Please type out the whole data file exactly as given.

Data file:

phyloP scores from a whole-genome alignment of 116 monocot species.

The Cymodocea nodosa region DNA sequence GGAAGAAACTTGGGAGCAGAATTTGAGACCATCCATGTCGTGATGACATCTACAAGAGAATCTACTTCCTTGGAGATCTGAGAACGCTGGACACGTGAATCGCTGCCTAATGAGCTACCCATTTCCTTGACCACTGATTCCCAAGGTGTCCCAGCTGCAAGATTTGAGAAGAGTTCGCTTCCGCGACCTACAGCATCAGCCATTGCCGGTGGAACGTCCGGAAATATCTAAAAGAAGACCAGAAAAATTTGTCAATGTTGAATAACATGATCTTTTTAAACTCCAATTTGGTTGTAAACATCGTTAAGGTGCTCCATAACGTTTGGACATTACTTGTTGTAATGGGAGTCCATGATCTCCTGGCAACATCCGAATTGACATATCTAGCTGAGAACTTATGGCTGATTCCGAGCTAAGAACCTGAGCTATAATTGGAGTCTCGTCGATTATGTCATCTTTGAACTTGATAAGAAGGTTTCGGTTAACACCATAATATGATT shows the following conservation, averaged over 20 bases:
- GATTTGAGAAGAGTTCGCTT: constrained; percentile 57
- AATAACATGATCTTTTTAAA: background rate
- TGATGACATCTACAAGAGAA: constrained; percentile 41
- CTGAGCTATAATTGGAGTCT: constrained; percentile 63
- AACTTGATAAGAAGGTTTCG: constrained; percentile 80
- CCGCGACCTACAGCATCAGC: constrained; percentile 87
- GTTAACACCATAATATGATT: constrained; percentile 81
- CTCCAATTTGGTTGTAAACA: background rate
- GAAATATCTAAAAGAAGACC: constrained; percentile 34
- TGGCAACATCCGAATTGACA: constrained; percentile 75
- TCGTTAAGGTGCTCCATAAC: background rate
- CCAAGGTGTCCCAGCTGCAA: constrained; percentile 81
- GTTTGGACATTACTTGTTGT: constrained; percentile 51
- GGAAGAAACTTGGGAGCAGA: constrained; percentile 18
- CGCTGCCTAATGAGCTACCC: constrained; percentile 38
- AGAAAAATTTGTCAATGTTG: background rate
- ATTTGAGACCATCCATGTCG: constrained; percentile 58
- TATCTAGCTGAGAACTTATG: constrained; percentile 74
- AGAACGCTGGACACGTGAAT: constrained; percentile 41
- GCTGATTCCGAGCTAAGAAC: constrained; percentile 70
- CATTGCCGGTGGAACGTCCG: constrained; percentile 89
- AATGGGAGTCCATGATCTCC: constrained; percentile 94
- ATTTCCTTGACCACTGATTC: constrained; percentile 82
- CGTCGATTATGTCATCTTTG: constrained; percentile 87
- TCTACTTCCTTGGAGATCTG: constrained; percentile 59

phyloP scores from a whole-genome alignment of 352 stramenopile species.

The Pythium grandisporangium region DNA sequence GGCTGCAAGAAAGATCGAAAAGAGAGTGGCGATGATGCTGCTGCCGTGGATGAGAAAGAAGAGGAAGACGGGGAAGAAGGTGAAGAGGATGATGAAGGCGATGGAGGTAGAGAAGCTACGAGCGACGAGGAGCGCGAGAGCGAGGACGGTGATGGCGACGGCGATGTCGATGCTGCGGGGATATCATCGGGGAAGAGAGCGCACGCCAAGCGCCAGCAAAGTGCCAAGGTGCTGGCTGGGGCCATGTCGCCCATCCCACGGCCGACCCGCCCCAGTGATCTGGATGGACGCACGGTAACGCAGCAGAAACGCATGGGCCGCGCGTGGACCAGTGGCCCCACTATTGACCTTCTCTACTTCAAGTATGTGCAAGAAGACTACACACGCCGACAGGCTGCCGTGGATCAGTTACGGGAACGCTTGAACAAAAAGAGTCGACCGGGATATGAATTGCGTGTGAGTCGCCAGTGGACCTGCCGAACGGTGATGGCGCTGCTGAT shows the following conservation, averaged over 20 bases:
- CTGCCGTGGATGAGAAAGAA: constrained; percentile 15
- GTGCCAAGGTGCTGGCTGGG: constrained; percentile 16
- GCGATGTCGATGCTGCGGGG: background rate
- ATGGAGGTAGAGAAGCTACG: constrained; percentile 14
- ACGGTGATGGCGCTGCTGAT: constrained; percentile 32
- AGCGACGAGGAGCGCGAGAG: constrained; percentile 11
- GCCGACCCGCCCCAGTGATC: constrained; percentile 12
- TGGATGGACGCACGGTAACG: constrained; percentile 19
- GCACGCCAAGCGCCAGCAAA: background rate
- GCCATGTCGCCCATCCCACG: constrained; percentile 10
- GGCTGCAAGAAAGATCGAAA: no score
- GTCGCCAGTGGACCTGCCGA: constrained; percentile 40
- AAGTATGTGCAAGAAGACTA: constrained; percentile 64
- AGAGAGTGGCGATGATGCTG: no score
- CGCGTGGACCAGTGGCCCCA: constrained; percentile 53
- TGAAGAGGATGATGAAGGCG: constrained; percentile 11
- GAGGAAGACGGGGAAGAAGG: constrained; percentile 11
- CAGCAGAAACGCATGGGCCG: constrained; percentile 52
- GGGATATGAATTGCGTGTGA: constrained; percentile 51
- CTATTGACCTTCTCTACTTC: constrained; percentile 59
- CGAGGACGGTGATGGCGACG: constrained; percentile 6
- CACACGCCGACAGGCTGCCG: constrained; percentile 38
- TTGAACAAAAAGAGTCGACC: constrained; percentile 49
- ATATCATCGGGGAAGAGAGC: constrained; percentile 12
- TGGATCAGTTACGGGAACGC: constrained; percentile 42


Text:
phyloP scores from a whole-genome alignment of 116 monocot species.

The Cymodocea nodosa region DNA sequence GGAAGAAACTTGGGAGCAGAATTTGAGACCATCCATGTCGTGATGACATCTACAAGAGAATCTACTTCCTTGGAGATCTGAGAACGCTGGACACGTGAATCGCTGCCTAATGAGCTACCCATTTCCTTGACCACTGATTCCCAAGGTGTCCCAGCTGCAAGATTTGAGAAGAGTTCGCTTCCGCGACCTACAGCATCAGCCATTGCCGGTGGAACGTCCGGAAATATCTAAAAGAAGACCAGAAAAATTTGTCAATGTTGAATAACATGATCTTTTTAAACTCCAATTTGGTTGTAAACATCGTTAAGGTGCTCCATAACGTTTGGACATTACTTGTTGTAATGGGAGTCCATGATCTCCTGGCAACATCCGAATTGACATATCTAGCTGAGAACTTATGGCTGATTCCGAGCTAAGAACCTGAGCTATAATTGGAGTCTCGTCGATTATGTCATCTTTGAACTTGATAAGAAGGTTTCGGTTAACACCATAATATGATT shows the following conservation, averaged over 20 bases:
- GATTTGAGAAGAGTTCGCTT: constrained; percentile 57
- AATAACATGATCTTTTTAAA: background rate
- TGATGACATCTACAAGAGAA: constrained; percentile 41
- CTGAGCTATAATTGGAGTCT: constrained; percentile 63
- AACTTGATAAGAAGGTTTCG: constrained; percentile 80
- CCGCGACCTACAGCATCAGC: constrained; percentile 87
- GTTAACACCATAATATGATT: constrained; percentile 81
- CTCCAATTTGGTTGTAAACA: background rate
- GAAATATCTAAAAGAAGACC: constrained; percentile 34
- TGGCAACATCCGAATTGACA: constrained; percentile 75
- TCGTTAAGGTGCTCCATAAC: background rate
- CCAAGGTGTCCCAGCTGCAA: constrained; percentile 81
- GTTTGGACATTACTTGTTGT: constrained; percentile 51
- GGAAGAAACTTGGGAGCAGA: constrained; percentile 18
- CGCTGCCTAATGAGCTACCC: constrained; percentile 38
- AGAAAAATTTGTCAATGTTG: background rate
- ATTTGAGACCATCCATGTCG: constrained; percentile 58
- TATCTAGCTGAGAACTTATG: constrained; percentile 74
- AGAACGCTGGACACGTGAAT: constrained; percentile 41
- GCTGATTCCGAGCTAAGAAC: constrained; percentile 70
- CATTGCCGGTGGAACGTCCG: constrained; percentile 89
- AATGGGAGTCCATGATCTCC: constrained; percentile 94
- ATTTCCTTGACCACTGATTC: constrained; percentile 82
- CGTCGATTATGTCATCTTTG: constrained; percentile 87
- TCTACTTCCTTGGAGATCTG: constrained; percentile 59

phyloP scores from a whole-genome alignment of 352 stramenopile species.

The Pythium grandisporangium region DNA sequence GGCTGCAAGAAAGATCGAAAAGAGAGTGGCGATGATGCTGCTGCCGTGGATGAGAAAGAAGAGGAAGACGGGGAAGAAGGTGAAGAGGATGATGAAGGCGATGGAGGTAGAGAAGCTACGAGCGACGAGGAGCGCGAGAGCGAGGACGGTGATGGCGACGGCGATGTCGATGCTGCGGGGATATCATCGGGGAAGAGAGCGCACGCCAAGCGCCAGCAAAGTGCCAAGGTGCTGGCTGGGGCCATGTCGCCCATCCCACGGCCGACCCGCCCCAGTGATCTGGATGGACGCACGGTAACGCAGCAGAAACGCATGGGCCGCGCGTGGACCAGTGGCCCCACTATTGACCTTCTCTACTTCAAGTATGTGCAAGAAGACTACACACGCCGACAGGCTGCCGTGGATCAGTTACGGGAACGCTTGAACAAAAAGAGTCGACCGGGATATGAATTGCGTGTGAGTCGCCAGTGGACCTGCCGAACGGTGATGGCGCTGCTGAT shows the following conservation, averaged over 20 bases:
- CTGCCGTGGATGAGAAAGAA: constrained; percentile 15
- GTGCCAAGGTGCTGGCTGGG: constrained; percentile 16
- GCGATGTCGATGCTGCGGGG: background rate
- ATGGAGGTAGAGAAGCTACG: constrained; percentile 14
- ACGGTGATGGCGCTGCTGAT: constrained; percentile 32
- AGCGACGAGGAGCGCGAGAG: constrained; percentile 11
- GCCGACCCGCCCCAGTGATC: constrained; percentile 12
- TGGATGGACGCACGGTAACG: constrained; percentile 19
- GCACGCCAAGCGCCAGCAAA: background rate
- GCCATGTCGCCCATCCCACG: constrained; percentile 10
- GGCTGCAAGAAAGATCGAAA: no score
- GTCGCCAGTGGACCTGCCGA: constrained; percentile 40
- AAGTATGTGCAAGAAGACTA: constrained; percentile 64
- AGAGAGTGGCGATGATGCTG: no score
- CGCGTGGACCAGTGGCCCCA: constrained; percentile 53
- TGAAGAGGATGATGAAGGCG: constrained; percentile 11
- GAGGAAGACGGGGAAGAAGG: constrained; percentile 11
- CAGCAGAAACGCATGGGCCG: constrained; percentile 52
- GGGATATGAATTGCGTGTGA: constrained; percentile 51
- CTATTGACCTTCTCTACTTC: constrained; percentile 59
- CGAGGACGGTGATGGCGACG: constrained; percentile 6
- CACACGCCGACAGGCTGCCG: constrained; percentile 38
- TTGAACAAAAAGAGTCGACC: constrained; percentile 49
- ATATCATCGGGGAAGAGAGC: constrained; percentile 12
- TGGATCAGTTACGGGAACGC: constrained; percentile 42